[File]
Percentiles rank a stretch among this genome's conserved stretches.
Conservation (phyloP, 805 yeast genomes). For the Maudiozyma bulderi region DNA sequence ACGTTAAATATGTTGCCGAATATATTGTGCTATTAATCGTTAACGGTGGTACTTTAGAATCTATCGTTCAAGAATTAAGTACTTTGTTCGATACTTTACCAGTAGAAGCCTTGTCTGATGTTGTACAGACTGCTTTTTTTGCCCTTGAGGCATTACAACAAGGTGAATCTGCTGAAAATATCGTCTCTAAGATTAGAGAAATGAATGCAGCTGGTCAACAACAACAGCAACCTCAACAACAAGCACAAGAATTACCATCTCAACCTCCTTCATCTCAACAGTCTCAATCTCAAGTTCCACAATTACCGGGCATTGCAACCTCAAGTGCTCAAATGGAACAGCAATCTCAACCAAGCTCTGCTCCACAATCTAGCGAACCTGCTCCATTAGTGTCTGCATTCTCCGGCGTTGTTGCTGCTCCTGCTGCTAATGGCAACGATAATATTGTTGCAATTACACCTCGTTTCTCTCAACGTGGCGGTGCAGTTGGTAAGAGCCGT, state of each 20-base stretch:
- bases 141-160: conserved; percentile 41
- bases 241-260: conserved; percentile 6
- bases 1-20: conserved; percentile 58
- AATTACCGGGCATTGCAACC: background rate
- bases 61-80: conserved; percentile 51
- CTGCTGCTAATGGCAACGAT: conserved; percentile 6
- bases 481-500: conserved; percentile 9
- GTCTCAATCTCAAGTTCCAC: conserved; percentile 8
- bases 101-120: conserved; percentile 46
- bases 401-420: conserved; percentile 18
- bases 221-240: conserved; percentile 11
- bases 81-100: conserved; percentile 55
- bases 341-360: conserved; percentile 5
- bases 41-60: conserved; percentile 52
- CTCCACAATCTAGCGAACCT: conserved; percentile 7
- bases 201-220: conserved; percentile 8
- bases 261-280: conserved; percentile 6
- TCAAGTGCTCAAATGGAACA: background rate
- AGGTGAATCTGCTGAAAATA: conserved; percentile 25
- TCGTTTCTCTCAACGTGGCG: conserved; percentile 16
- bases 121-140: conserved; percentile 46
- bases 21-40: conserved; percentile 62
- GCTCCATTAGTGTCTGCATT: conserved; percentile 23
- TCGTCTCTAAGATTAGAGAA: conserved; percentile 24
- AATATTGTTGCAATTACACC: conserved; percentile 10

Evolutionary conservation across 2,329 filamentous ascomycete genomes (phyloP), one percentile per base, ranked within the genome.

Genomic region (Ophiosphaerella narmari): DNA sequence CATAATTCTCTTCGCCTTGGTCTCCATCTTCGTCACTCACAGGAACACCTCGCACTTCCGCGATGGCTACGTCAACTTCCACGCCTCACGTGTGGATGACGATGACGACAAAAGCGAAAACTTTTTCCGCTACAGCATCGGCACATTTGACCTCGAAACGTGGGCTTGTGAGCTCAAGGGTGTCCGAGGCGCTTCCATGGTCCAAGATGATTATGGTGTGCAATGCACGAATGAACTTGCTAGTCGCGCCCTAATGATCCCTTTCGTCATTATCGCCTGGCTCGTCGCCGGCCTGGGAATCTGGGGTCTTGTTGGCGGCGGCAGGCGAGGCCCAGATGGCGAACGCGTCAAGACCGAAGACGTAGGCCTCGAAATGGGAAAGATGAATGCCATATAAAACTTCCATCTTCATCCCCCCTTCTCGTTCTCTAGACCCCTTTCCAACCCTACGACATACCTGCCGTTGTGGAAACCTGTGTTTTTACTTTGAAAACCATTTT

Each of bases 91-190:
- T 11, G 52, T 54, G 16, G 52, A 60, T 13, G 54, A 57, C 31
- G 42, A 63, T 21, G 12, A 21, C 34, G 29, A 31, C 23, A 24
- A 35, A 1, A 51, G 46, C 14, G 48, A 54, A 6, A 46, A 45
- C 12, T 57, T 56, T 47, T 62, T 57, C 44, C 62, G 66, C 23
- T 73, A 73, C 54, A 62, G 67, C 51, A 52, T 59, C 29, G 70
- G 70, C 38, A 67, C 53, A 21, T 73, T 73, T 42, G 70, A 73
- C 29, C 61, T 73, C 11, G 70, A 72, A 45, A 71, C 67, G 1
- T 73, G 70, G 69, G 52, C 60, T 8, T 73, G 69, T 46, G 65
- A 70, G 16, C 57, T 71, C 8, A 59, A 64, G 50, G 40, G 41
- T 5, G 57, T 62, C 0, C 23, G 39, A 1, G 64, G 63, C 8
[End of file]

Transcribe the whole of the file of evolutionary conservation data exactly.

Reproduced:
Percentiles rank a stretch among this genome's conserved stretches.
Conservation (phyloP, 805 yeast genomes). For the Maudiozyma bulderi region DNA sequence ACGTTAAATATGTTGCCGAATATATTGTGCTATTAATCGTTAACGGTGGTACTTTAGAATCTATCGTTCAAGAATTAAGTACTTTGTTCGATACTTTACCAGTAGAAGCCTTGTCTGATGTTGTACAGACTGCTTTTTTTGCCCTTGAGGCATTACAACAAGGTGAATCTGCTGAAAATATCGTCTCTAAGATTAGAGAAATGAATGCAGCTGGTCAACAACAACAGCAACCTCAACAACAAGCACAAGAATTACCATCTCAACCTCCTTCATCTCAACAGTCTCAATCTCAAGTTCCACAATTACCGGGCATTGCAACCTCAAGTGCTCAAATGGAACAGCAATCTCAACCAAGCTCTGCTCCACAATCTAGCGAACCTGCTCCATTAGTGTCTGCATTCTCCGGCGTTGTTGCTGCTCCTGCTGCTAATGGCAACGATAATATTGTTGCAATTACACCTCGTTTCTCTCAACGTGGCGGTGCAGTTGGTAAGAGCCGT, state of each 20-base stretch:
- bases 141-160: conserved; percentile 41
- bases 241-260: conserved; percentile 6
- bases 1-20: conserved; percentile 58
- AATTACCGGGCATTGCAACC: background rate
- bases 61-80: conserved; percentile 51
- CTGCTGCTAATGGCAACGAT: conserved; percentile 6
- bases 481-500: conserved; percentile 9
- GTCTCAATCTCAAGTTCCAC: conserved; percentile 8
- bases 101-120: conserved; percentile 46
- bases 401-420: conserved; percentile 18
- bases 221-240: conserved; percentile 11
- bases 81-100: conserved; percentile 55
- bases 341-360: conserved; percentile 5
- bases 41-60: conserved; percentile 52
- CTCCACAATCTAGCGAACCT: conserved; percentile 7
- bases 201-220: conserved; percentile 8
- bases 261-280: conserved; percentile 6
- TCAAGTGCTCAAATGGAACA: background rate
- AGGTGAATCTGCTGAAAATA: conserved; percentile 25
- TCGTTTCTCTCAACGTGGCG: conserved; percentile 16
- bases 121-140: conserved; percentile 46
- bases 21-40: conserved; percentile 62
- GCTCCATTAGTGTCTGCATT: conserved; percentile 23
- TCGTCTCTAAGATTAGAGAA: conserved; percentile 24
- AATATTGTTGCAATTACACC: conserved; percentile 10

Evolutionary conservation across 2,329 filamentous ascomycete genomes (phyloP), one percentile per base, ranked within the genome.

Genomic region (Ophiosphaerella narmari): DNA sequence CATAATTCTCTTCGCCTTGGTCTCCATCTTCGTCACTCACAGGAACACCTCGCACTTCCGCGATGGCTACGTCAACTTCCACGCCTCACGTGTGGATGACGATGACGACAAAAGCGAAAACTTTTTCCGCTACAGCATCGGCACATTTGACCTCGAAACGTGGGCTTGTGAGCTCAAGGGTGTCCGAGGCGCTTCCATGGTCCAAGATGATTATGGTGTGCAATGCACGAATGAACTTGCTAGTCGCGCCCTAATGATCCCTTTCGTCATTATCGCCTGGCTCGTCGCCGGCCTGGGAATCTGGGGTCTTGTTGGCGGCGGCAGGCGAGGCCCAGATGGCGAACGCGTCAAGACCGAAGACGTAGGCCTCGAAATGGGAAAGATGAATGCCATATAAAACTTCCATCTTCATCCCCCCTTCTCGTTCTCTAGACCCCTTTCCAACCCTACGACATACCTGCCGTTGTGGAAACCTGTGTTTTTACTTTGAAAACCATTTT

Each of bases 91-190:
- T 11, G 52, T 54, G 16, G 52, A 60, T 13, G 54, A 57, C 31
- G 42, A 63, T 21, G 12, A 21, C 34, G 29, A 31, C 23, A 24
- A 35, A 1, A 51, G 46, C 14, G 48, A 54, A 6, A 46, A 45
- C 12, T 57, T 56, T 47, T 62, T 57, C 44, C 62, G 66, C 23
- T 73, A 73, C 54, A 62, G 67, C 51, A 52, T 59, C 29, G 70
- G 70, C 38, A 67, C 53, A 21, T 73, T 73, T 42, G 70, A 73
- C 29, C 61, T 73, C 11, G 70, A 72, A 45, A 71, C 67, G 1
- T 73, G 70, G 69, G 52, C 60, T 8, T 73, G 69, T 46, G 65
- A 70, G 16, C 57, T 71, C 8, A 59, A 64, G 50, G 40, G 41
- T 5, G 57, T 62, C 0, C 23, G 39, A 1, G 64, G 63, C 8